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GARDENING

Planning Now Can Maximize the Fruits of Your Labor

March 08, 1997|From Associated Press

Take a break from winter by getting comfortable near a sunbathed window. Close your eyes and think about summer.

In your dreams, drift outside to the peach tree you planted a few springs ago and select a perfectly ripe fruit. Take a bite. Mmmmm. You lean forward, of course, so the juice dripping down your chin doesn't run onto your shirt.

Some fruits are difficult to grow to perfection. Take that peach. You'd better be prepared to battle borers that gnaw into the trunk, fruit moths that bore into the shoots and fruits and a fruit fungus that lives up to its name, brown rot.

If winter cold does not damage the tree, spring chill might kill the early blossoms.

Fortunately, none of these problems is insurmountable. They merely add to the interest and challenge of raising that perfect peach, apple or pear. And perhaps the fruit tastes better for the effort expended.

If you are tempted by the challenge and the promise of luscious fruits, plan now. Stroll around your yard and make a mental note of where you would like to plant. Most fruit plants require full sun, at least six hours a day. The sun will be higher in the sky in summer than it is now, so your home, garage and hedges will not cast the long shadows they do now.

Also take note of maples, willows and other trees that will cast shade as their branches become clothed with leaves. Avoid overly wet areas of soil and be prepared to water if you plant in dry areas.

Do not be put off planting fruits if space is limited. You can grow a peach, sour cherry, dwarf apple or other small tree on as little as 50 square feet or less of ground. Blueberries, currants and other bush fruits require about 30 square feet per bush. Strawberries need only 1 square foot per plant.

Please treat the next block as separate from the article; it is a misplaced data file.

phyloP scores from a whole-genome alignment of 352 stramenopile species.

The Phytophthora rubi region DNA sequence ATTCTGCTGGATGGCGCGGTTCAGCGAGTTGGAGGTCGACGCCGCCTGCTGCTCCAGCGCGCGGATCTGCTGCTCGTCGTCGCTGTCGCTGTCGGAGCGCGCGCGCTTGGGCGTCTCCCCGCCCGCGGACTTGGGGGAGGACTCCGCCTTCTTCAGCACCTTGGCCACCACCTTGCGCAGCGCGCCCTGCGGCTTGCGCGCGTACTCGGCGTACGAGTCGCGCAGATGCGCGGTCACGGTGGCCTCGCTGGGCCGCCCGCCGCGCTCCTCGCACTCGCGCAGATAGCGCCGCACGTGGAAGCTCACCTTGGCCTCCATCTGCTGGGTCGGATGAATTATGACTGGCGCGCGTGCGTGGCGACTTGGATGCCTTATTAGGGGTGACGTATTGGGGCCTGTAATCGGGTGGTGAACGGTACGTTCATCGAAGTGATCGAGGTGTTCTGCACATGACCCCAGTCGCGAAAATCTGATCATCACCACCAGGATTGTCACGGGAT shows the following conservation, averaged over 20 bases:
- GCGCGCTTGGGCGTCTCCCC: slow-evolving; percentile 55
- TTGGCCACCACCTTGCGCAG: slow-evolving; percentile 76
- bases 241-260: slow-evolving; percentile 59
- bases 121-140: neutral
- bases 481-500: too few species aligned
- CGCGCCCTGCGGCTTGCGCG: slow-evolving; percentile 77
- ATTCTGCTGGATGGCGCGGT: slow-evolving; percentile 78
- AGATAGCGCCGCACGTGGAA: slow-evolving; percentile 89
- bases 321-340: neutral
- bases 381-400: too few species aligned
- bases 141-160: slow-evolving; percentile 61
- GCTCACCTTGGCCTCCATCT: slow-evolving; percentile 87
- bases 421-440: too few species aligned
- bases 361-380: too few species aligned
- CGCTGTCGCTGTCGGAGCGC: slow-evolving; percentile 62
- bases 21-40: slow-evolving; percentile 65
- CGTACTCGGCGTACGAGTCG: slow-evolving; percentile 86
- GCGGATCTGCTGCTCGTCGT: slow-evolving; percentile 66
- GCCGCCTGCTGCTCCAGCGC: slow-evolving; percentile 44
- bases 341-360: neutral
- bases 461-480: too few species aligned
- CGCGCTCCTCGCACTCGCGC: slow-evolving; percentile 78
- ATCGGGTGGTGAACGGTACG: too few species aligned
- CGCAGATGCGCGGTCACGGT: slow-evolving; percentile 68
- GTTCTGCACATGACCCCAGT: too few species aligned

There is no need to be too rigid with planting distances, because you, the fruit grower, are an important factor. A little extra elbow room is called for if you do not want to pay too much attention to pruning.

On the other hand, if you enjoy visiting your fruit trees every few days, snipping here and there occasionally with your pruning shears, you can plant more closely.

How much to plant and how long to wait until harvest? Plan on 4 to 8 bushels of fruit from any full-size tree, a couple of bushels from a dwarf tree and a couple of quarts from any berry bush.

You should get your first taste a year or two after setting any berry plant in the ground. Dwarf trees--their fruit is full size--generally bear fruit in about four years; full-size counterparts take about eight years to bear fruit.

With careful choice of varieties, you could enjoy fresh fruit from your garden year-round. The first strawberry of spring (an early-ripening strawberry such as Sunrise) could ripen just as you finished the last apple (a long-keeping variety such as Baldwin).

Following strawberries, you can progress through the season with currants, cherries, brambles, blueberries, peaches, plums, pears, grapes and then back to apples.

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